Valeant pitches deadline delays to creditors in debt rescue plan

Valeant has already said its tardy filings with the Securities & Exchange Commission could put it in jeopardy of defaulting on its debt. Now, it's asking its creditors for more time--and more leeway.

Wednesday, the Canadian drugmaker said it proposes to push its 10-K filing deadline to May 31 and its first-quarter 10-Q deadline to July 31. While it's still working to finish up the 10-K by April 29, the extensions would keep it out of trouble with creditors if it misses that date. Likewise on its June 14 target for the 10-Q.

Valeant's ($VRX) proposal would also get it off the hook for missing an earlier, March due date for the 10-K, it said.

But time isn't all the Quebec-based pharma needs. It's also asking its lenders for amendments and waivers to give it wiggle room. For instance, Valeant wants to ease the interest on its loans, which would "provide additional cushion" for its finances.

In return, Valeant would ratchet back acquisitions and dividend payments until all its filings are in place and the company hits its target leverage ratio. In the meantime, it would put "substantially all net asset sale proceeds" toward paying its loans.

Valeant first acknowledged that it was running into filing trouble earlier this month on a conference call with investors, who didn't take kindly to the news. A $58 million set of accounting missteps related to a now-nixed specialty pharmacy relationship--which a short seller in October accused Valeant of using to inflate its top line--are behind the hold-up.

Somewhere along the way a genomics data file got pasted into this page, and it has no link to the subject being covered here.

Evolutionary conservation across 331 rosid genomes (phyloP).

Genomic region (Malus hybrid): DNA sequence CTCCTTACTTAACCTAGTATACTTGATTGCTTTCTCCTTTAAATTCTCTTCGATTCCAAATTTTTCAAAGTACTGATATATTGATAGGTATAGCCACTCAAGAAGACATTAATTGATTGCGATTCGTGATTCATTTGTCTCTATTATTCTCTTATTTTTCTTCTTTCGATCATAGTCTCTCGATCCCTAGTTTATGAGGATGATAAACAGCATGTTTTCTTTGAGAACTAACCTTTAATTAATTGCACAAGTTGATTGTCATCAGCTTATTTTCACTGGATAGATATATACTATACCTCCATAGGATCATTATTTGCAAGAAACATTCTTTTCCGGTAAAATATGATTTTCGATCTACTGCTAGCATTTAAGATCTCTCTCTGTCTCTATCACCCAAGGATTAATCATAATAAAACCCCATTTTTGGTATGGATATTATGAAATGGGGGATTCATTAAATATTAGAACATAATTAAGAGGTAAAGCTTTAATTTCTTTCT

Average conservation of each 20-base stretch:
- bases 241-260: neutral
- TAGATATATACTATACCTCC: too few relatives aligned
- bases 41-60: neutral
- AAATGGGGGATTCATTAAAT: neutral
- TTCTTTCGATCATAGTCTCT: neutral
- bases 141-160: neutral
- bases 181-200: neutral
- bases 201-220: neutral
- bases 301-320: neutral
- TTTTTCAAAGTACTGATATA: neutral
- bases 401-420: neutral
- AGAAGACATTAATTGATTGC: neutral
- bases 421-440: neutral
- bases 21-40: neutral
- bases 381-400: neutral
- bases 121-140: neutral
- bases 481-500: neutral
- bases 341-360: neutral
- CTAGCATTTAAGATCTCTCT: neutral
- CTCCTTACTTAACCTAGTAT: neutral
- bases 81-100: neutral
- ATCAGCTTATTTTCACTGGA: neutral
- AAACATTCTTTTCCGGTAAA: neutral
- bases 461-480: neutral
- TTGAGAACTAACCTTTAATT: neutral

Since then, outgoing CEO J. Michael Pearson has pledged to meet with creditors to work something out. But rumors have also circulated that some of those creditors would put Valeant's back to the wall, leveraging their position to raise the cost of the embattled pharma's debt.

For its latest proposal to succeed, the company will need a stamp of approval from lenders holding more than 50% of the principal on its loans. In the meantime, it's struggling on several other fronts; most recently, Pearson received a subpoena from Congress to answer for the company's hefty price increases on a pair of heart meds it purchased from Marathon last summer.

March 30, 2016 | By Carly Helfand

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